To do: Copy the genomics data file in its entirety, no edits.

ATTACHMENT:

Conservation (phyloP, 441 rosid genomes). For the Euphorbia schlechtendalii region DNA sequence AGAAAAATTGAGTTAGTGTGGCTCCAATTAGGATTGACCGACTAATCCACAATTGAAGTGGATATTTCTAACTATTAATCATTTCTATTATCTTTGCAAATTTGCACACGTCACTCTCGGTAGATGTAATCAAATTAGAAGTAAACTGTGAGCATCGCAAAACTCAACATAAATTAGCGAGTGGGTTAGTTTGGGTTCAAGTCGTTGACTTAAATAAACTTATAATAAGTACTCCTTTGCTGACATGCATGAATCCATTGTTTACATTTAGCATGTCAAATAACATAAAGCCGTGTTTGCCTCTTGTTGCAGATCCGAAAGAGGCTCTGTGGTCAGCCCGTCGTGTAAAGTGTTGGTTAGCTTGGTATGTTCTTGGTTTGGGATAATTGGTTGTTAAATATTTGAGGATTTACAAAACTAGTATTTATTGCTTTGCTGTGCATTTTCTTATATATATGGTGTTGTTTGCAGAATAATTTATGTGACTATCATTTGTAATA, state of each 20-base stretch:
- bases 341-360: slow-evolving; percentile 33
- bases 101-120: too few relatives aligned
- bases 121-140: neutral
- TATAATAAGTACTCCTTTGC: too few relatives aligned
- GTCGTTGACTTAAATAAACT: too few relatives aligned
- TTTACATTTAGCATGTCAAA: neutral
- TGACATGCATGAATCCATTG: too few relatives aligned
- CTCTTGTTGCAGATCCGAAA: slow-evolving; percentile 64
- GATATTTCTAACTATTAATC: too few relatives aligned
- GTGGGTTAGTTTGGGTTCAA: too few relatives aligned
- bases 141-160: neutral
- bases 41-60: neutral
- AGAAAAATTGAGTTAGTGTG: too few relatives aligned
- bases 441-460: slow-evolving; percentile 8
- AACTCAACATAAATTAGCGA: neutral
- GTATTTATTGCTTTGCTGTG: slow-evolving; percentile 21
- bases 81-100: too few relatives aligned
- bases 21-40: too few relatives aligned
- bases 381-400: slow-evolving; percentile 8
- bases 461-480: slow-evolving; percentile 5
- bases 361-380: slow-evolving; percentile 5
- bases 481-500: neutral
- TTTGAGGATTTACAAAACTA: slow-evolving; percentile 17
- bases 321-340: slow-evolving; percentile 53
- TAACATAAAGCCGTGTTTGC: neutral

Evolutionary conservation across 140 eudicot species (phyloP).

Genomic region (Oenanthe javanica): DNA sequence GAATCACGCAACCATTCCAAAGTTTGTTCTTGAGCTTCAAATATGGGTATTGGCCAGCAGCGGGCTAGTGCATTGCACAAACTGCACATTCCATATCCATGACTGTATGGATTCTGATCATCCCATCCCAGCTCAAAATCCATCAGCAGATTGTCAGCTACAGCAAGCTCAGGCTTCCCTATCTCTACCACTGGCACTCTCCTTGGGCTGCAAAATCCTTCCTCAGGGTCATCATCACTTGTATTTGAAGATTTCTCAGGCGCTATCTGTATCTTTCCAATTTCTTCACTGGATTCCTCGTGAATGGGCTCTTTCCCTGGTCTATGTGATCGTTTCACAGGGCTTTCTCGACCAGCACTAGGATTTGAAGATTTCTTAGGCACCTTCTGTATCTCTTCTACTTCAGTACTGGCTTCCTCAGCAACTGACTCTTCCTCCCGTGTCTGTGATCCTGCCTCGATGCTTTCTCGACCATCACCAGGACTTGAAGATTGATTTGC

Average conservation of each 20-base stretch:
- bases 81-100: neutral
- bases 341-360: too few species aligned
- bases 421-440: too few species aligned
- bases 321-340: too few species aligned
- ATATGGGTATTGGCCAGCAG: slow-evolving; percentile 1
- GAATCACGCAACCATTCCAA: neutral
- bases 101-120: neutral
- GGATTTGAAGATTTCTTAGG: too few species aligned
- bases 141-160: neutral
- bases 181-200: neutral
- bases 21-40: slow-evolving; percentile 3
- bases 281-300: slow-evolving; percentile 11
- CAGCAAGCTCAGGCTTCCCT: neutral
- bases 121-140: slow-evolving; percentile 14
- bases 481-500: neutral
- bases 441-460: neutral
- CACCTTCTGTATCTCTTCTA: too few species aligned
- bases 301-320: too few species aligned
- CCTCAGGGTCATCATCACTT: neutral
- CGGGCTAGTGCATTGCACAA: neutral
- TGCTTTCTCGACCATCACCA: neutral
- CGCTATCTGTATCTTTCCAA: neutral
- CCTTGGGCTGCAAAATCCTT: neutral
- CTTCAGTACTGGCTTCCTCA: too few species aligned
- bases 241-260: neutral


Conservation (phyloP, 441 rosid genomes). For the Euphorbia schlechtendalii region DNA sequence AGAAAAATTGAGTTAGTGTGGCTCCAATTAGGATTGACCGACTAATCCACAATTGAAGTGGATATTTCTAACTATTAATCATTTCTATTATCTTTGCAAATTTGCACACGTCACTCTCGGTAGATGTAATCAAATTAGAAGTAAACTGTGAGCATCGCAAAACTCAACATAAATTAGCGAGTGGGTTAGTTTGGGTTCAAGTCGTTGACTTAAATAAACTTATAATAAGTACTCCTTTGCTGACATGCATGAATCCATTGTTTACATTTAGCATGTCAAATAACATAAAGCCGTGTTTGCCTCTTGTTGCAGATCCGAAAGAGGCTCTGTGGTCAGCCCGTCGTGTAAAGTGTTGGTTAGCTTGGTATGTTCTTGGTTTGGGATAATTGGTTGTTAAATATTTGAGGATTTACAAAACTAGTATTTATTGCTTTGCTGTGCATTTTCTTATATATATGGTGTTGTTTGCAGAATAATTTATGTGACTATCATTTGTAATA, state of each 20-base stretch:
- bases 341-360: slow-evolving; percentile 33
- bases 101-120: too few relatives aligned
- bases 121-140: neutral
- TATAATAAGTACTCCTTTGC: too few relatives aligned
- GTCGTTGACTTAAATAAACT: too few relatives aligned
- TTTACATTTAGCATGTCAAA: neutral
- TGACATGCATGAATCCATTG: too few relatives aligned
- CTCTTGTTGCAGATCCGAAA: slow-evolving; percentile 64
- GATATTTCTAACTATTAATC: too few relatives aligned
- GTGGGTTAGTTTGGGTTCAA: too few relatives aligned
- bases 141-160: neutral
- bases 41-60: neutral
- AGAAAAATTGAGTTAGTGTG: too few relatives aligned
- bases 441-460: slow-evolving; percentile 8
- AACTCAACATAAATTAGCGA: neutral
- GTATTTATTGCTTTGCTGTG: slow-evolving; percentile 21
- bases 81-100: too few relatives aligned
- bases 21-40: too few relatives aligned
- bases 381-400: slow-evolving; percentile 8
- bases 461-480: slow-evolving; percentile 5
- bases 361-380: slow-evolving; percentile 5
- bases 481-500: neutral
- TTTGAGGATTTACAAAACTA: slow-evolving; percentile 17
- bases 321-340: slow-evolving; percentile 53
- TAACATAAAGCCGTGTTTGC: neutral

Evolutionary conservation across 140 eudicot species (phyloP).

Genomic region (Oenanthe javanica): DNA sequence GAATCACGCAACCATTCCAAAGTTTGTTCTTGAGCTTCAAATATGGGTATTGGCCAGCAGCGGGCTAGTGCATTGCACAAACTGCACATTCCATATCCATGACTGTATGGATTCTGATCATCCCATCCCAGCTCAAAATCCATCAGCAGATTGTCAGCTACAGCAAGCTCAGGCTTCCCTATCTCTACCACTGGCACTCTCCTTGGGCTGCAAAATCCTTCCTCAGGGTCATCATCACTTGTATTTGAAGATTTCTCAGGCGCTATCTGTATCTTTCCAATTTCTTCACTGGATTCCTCGTGAATGGGCTCTTTCCCTGGTCTATGTGATCGTTTCACAGGGCTTTCTCGACCAGCACTAGGATTTGAAGATTTCTTAGGCACCTTCTGTATCTCTTCTACTTCAGTACTGGCTTCCTCAGCAACTGACTCTTCCTCCCGTGTCTGTGATCCTGCCTCGATGCTTTCTCGACCATCACCAGGACTTGAAGATTGATTTGC

Average conservation of each 20-base stretch:
- bases 81-100: neutral
- bases 341-360: too few species aligned
- bases 421-440: too few species aligned
- bases 321-340: too few species aligned
- ATATGGGTATTGGCCAGCAG: slow-evolving; percentile 1
- GAATCACGCAACCATTCCAA: neutral
- bases 101-120: neutral
- GGATTTGAAGATTTCTTAGG: too few species aligned
- bases 141-160: neutral
- bases 181-200: neutral
- bases 21-40: slow-evolving; percentile 3
- bases 281-300: slow-evolving; percentile 11
- CAGCAAGCTCAGGCTTCCCT: neutral
- bases 121-140: slow-evolving; percentile 14
- bases 481-500: neutral
- bases 441-460: neutral
- CACCTTCTGTATCTCTTCTA: too few species aligned
- bases 301-320: too few species aligned
- CCTCAGGGTCATCATCACTT: neutral
- CGGGCTAGTGCATTGCACAA: neutral
- TGCTTTCTCGACCATCACCA: neutral
- CGCTATCTGTATCTTTCCAA: neutral
- CCTTGGGCTGCAAAATCCTT: neutral
- CTTCAGTACTGGCTTCCTCA: too few species aligned
- bases 241-260: neutral